5 Hybrids to Avoid and Just Get an EV Instead
As far as consumers are concerned, hybrids are a happy medium between electric and gas-powered cars. So, while EVs are the end goal of most environmental efforts, for now, hybrids are in.
Of course, not all hybrids are created equal. Even paying thousands of dollars more for a nice EV would give you a better bang for your buck than a bad hybrid. What are some of these models, and why are they terrible choices? Let’s take a look.
Hybrids vs. EVs — what’s the difference?
Before we go on to the models, it’s worth discussing the differences between hybrids and EVs.
EVs are fully electric-powered. Rather than having a fuel tank, they have a rechargeable battery.
Hybrids, on the other hand, are both gas-powered and electric-powered. How this works depends on the exact model. This variety means there are a lot of good hybrid models out there… and, as you’ll soon see, some not-so-great ones.
5 hybrids to skip out on
HotCars recently published a list of its five favorite hybrids and five least favorite hybrids. On the least favorite ones, we can’t help but agree.
1. Mitsubishi Outlander PHEV
The Mitsubishi Outlander PHEV, specifically the 2021 model year, was a letdown for many car buyers and reviewers. Edmunds reported that the cabin quality was “poor,” citing lots of “creaks and rattles.”
It also suffers from a small gas tank and an even smaller battery. The gas tank is just 11.3 gallons. That would be OK if it was paired with a powerful battery, but it has just 24 miles of all-electric range.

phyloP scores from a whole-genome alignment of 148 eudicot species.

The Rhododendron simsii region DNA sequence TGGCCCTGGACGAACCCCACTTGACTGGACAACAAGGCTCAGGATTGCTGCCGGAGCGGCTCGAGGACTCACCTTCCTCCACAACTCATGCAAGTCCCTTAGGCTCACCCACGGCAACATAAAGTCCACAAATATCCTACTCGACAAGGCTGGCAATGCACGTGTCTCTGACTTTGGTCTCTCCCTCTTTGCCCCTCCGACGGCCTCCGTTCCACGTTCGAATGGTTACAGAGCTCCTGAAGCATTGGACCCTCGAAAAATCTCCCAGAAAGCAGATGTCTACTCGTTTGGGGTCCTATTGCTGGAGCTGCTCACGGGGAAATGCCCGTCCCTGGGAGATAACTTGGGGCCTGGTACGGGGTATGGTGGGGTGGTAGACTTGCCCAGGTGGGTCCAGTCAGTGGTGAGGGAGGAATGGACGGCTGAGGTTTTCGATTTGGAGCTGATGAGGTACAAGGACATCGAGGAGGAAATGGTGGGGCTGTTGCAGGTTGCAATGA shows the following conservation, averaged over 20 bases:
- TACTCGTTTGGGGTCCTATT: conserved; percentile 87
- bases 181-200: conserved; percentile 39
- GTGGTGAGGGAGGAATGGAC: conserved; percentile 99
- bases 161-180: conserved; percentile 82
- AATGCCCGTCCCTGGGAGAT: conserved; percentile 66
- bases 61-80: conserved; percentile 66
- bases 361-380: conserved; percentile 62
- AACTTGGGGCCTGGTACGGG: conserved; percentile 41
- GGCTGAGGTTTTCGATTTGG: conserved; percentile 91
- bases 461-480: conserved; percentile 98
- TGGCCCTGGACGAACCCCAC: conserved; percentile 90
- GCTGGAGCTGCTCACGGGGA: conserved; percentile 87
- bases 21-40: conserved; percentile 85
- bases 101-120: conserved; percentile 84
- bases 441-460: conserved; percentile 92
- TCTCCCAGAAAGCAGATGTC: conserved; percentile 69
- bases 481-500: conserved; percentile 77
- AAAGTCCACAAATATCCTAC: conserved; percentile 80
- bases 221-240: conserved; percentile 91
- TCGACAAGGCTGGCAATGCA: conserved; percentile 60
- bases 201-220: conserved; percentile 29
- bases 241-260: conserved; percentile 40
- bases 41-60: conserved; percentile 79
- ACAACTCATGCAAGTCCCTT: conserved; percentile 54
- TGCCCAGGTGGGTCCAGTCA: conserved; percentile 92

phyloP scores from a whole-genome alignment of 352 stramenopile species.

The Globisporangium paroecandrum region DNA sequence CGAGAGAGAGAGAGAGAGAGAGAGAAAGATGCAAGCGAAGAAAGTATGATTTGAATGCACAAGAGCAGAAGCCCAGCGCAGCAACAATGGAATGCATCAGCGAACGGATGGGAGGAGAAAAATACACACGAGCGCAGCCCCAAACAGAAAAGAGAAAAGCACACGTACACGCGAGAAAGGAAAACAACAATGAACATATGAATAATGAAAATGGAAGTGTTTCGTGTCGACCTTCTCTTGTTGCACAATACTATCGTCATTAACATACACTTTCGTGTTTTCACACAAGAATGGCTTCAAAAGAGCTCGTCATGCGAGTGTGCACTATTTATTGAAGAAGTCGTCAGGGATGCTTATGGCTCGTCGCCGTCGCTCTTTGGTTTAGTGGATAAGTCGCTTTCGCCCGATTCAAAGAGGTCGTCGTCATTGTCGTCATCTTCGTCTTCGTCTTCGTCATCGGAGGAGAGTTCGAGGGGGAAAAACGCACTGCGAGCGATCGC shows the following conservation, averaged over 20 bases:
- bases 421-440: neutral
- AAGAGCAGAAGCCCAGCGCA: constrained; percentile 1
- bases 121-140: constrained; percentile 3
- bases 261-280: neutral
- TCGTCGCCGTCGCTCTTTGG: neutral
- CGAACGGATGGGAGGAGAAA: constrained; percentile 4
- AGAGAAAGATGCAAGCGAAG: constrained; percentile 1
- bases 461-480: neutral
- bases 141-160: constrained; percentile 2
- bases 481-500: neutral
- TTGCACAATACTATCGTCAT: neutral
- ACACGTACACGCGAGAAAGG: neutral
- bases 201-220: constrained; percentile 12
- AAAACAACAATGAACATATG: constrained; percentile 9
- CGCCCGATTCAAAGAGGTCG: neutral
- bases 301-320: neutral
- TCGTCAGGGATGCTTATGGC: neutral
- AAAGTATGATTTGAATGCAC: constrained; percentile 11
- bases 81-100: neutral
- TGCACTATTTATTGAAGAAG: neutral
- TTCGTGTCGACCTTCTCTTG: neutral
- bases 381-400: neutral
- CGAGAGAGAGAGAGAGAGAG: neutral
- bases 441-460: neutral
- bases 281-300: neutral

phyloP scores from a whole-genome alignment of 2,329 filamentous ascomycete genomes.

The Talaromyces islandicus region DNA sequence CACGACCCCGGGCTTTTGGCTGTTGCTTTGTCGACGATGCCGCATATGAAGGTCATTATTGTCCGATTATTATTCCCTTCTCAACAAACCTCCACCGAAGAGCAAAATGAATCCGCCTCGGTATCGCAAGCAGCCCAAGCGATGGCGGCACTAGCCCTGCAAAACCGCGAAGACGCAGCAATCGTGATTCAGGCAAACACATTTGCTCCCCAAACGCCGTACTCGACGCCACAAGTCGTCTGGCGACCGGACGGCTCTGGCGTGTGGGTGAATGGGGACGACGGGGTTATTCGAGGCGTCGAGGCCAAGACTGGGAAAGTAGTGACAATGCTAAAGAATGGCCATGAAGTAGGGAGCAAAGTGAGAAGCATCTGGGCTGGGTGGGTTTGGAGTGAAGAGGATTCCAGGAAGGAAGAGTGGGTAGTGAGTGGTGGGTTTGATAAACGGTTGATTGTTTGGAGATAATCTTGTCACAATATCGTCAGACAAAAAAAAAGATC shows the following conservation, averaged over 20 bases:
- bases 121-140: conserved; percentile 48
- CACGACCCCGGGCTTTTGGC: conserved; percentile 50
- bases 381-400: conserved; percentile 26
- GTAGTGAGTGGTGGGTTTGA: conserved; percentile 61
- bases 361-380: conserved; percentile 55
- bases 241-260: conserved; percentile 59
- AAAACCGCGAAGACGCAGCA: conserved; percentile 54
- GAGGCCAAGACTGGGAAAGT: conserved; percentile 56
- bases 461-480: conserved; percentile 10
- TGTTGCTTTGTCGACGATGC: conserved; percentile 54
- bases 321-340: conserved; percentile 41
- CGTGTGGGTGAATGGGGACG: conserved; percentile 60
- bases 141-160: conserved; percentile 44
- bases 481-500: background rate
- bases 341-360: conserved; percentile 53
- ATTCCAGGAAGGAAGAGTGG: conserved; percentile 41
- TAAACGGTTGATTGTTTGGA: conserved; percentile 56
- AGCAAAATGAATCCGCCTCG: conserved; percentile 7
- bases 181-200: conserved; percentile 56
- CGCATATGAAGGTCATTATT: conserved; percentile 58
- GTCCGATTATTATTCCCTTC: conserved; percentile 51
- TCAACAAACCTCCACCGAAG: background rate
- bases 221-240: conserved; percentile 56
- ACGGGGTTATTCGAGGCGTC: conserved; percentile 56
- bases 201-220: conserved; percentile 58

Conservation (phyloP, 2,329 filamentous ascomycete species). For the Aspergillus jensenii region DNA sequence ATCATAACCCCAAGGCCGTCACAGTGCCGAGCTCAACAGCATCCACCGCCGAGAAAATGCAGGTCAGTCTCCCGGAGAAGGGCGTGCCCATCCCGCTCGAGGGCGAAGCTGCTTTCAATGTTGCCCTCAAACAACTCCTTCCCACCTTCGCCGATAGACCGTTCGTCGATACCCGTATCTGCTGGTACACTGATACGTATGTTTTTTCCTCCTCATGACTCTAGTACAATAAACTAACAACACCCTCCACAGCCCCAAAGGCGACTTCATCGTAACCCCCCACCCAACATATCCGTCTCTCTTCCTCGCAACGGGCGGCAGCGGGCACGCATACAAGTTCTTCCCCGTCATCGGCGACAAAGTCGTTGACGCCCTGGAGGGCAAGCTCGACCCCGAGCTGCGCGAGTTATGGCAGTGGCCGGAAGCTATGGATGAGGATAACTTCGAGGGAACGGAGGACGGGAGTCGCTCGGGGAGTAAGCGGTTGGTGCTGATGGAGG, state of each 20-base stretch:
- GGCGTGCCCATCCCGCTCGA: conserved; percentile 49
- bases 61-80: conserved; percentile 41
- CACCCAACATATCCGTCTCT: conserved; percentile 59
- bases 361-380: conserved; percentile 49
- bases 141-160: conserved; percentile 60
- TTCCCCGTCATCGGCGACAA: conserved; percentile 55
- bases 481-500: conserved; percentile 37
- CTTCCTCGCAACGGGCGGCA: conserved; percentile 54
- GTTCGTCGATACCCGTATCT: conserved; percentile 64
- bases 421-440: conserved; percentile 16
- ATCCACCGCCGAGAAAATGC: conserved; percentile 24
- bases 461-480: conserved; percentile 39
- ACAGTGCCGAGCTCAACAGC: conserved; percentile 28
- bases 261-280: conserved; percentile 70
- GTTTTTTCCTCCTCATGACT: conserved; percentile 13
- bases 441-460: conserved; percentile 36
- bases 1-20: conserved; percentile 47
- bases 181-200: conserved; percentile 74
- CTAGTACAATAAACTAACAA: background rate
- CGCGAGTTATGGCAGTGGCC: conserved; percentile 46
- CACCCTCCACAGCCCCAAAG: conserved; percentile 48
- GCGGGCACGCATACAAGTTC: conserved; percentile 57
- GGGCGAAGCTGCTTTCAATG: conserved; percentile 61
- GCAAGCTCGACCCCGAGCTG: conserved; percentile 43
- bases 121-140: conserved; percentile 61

In total, this adds up to 320 miles of range. Considering many EVs surpass this range, there’s little reason to get this hybrid over an electric option.
2. Lexus CT200h
The Lexus CT200h is a little different from the others on this list in that it’s not a bad vehicle — it’s just not necessarily a good one, either. The website Cars describes it as a vehicle that “doesn’t excel” in its key selling points.
Its 2017 model year has a 42 combined mpg rating, which is decent compared to gas-powered vehicles, but other hybrids far surpass it. For thousands of dollars less ($23,600 MSRP), you can get a 2022 Hyundai Ioniq with an impressive fuel economy of 59 mpg, according to U.S. News and World Report. Other than that, it has relatively slow acceleration, reaching 60 mph in 9.8 seconds.
Ultimately, sales for the CT200h were so mediocre that Lexus stopped selling it in the U.S. in 2017, according to The Drive.
3. Toyota Prius+
The Toyota Prius+ is an upgrade to the Toyota Prius that boasts a seven-seat interior… and that’s about it. Its 2020 model has a fuel economy of 49 mpg, according to Driving Electric. This isn’t great because more affordable vehicles now have 50+ mpg ratings. Its acceleration is also painfully slow, reaching 62 mph in 11.3 seconds.
Suffice it to say, there was a good reason Toyota decided to discontinue this model in 2020.
4. Chevrolet Tahoe Hybrid
We’ve talked about how the Chevrolet Tahoe Hybrid was a failure before, which still rings true today. If you thought some of the previously mentioned fuel economy numbers were bad, you’ll be appalled to find out that the 2013 model gets only 21 mpg. Yes, that’s half of the Lexus CT200h’s mediocre fuel economy. Additionally, its electric-only drive could only reach up to 30 mph, according to Cars, so you won’t be going very fast if your gas tank is empty.
You can get a used one for cheap, but given the fuel economy, it’s better to spend your money elsewhere.
5. Lexus LC500h
Lexus has had a few misses in the hybrid department, and that’s apparent with the Lexus LC500h. Despite seeming like an upgrade to the Lexus LC500, it’s actually more of a downgrade. The automaker replaced the V8 engine for a V6 engine and hiked up the price to $97,610 MSRP, according to Edmunds, which is on the higher end for a hybrid. It also has a relatively poor fuel economy of 29 mpg. For a 2021 model year vehicle, it’s rather disappointing.